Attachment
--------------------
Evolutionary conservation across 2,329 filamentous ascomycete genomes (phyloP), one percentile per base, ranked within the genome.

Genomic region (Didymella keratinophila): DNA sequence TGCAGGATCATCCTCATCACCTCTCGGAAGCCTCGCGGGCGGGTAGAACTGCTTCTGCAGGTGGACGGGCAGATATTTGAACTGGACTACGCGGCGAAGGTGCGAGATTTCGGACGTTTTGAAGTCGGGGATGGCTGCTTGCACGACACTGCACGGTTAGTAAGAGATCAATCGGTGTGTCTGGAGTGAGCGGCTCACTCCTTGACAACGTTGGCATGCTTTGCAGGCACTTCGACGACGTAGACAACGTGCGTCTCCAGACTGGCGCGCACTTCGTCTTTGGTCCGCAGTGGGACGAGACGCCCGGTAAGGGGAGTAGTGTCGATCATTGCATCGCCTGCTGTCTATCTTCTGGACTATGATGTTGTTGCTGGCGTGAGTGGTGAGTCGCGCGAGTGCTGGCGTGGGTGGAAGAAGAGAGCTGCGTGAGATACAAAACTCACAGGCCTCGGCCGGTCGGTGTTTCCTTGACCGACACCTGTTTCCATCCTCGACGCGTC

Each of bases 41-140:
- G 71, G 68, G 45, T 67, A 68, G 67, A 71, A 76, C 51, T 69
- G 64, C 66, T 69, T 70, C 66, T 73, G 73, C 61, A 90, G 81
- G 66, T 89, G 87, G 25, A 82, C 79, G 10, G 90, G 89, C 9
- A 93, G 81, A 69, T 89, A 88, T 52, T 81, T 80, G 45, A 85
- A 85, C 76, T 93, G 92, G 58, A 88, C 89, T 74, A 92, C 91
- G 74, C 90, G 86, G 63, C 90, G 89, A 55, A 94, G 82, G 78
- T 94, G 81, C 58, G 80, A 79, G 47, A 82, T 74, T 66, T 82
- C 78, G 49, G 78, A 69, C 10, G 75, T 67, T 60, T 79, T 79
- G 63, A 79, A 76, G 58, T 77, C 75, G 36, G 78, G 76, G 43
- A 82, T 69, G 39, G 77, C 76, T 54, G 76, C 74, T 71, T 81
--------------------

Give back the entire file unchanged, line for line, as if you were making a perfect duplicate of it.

Evolutionary conservation across 2,329 filamentous ascomycete genomes (phyloP), one percentile per base, ranked within the genome.

Genomic region (Didymella keratinophila): DNA sequence TGCAGGATCATCCTCATCACCTCTCGGAAGCCTCGCGGGCGGGTAGAACTGCTTCTGCAGGTGGACGGGCAGATATTTGAACTGGACTACGCGGCGAAGGTGCGAGATTTCGGACGTTTTGAAGTCGGGGATGGCTGCTTGCACGACACTGCACGGTTAGTAAGAGATCAATCGGTGTGTCTGGAGTGAGCGGCTCACTCCTTGACAACGTTGGCATGCTTTGCAGGCACTTCGACGACGTAGACAACGTGCGTCTCCAGACTGGCGCGCACTTCGTCTTTGGTCCGCAGTGGGACGAGACGCCCGGTAAGGGGAGTAGTGTCGATCATTGCATCGCCTGCTGTCTATCTTCTGGACTATGATGTTGTTGCTGGCGTGAGTGGTGAGTCGCGCGAGTGCTGGCGTGGGTGGAAGAAGAGAGCTGCGTGAGATACAAAACTCACAGGCCTCGGCCGGTCGGTGTTTCCTTGACCGACACCTGTTTCCATCCTCGACGCGTC

Each of bases 41-140:
- G 71, G 68, G 45, T 67, A 68, G 67, A 71, A 76, C 51, T 69
- G 64, C 66, T 69, T 70, C 66, T 73, G 73, C 61, A 90, G 81
- G 66, T 89, G 87, G 25, A 82, C 79, G 10, G 90, G 89, C 9
- A 93, G 81, A 69, T 89, A 88, T 52, T 81, T 80, G 45, A 85
- A 85, C 76, T 93, G 92, G 58, A 88, C 89, T 74, A 92, C 91
- G 74, C 90, G 86, G 63, C 90, G 89, A 55, A 94, G 82, G 78
- T 94, G 81, C 58, G 80, A 79, G 47, A 82, T 74, T 66, T 82
- C 78, G 49, G 78, A 69, C 10, G 75, T 67, T 60, T 79, T 79
- G 63, A 79, A 76, G 58, T 77, C 75, G 36, G 78, G 76, G 43
- A 82, T 69, G 39, G 77, C 76, T 54, G 76, C 74, T 71, T 81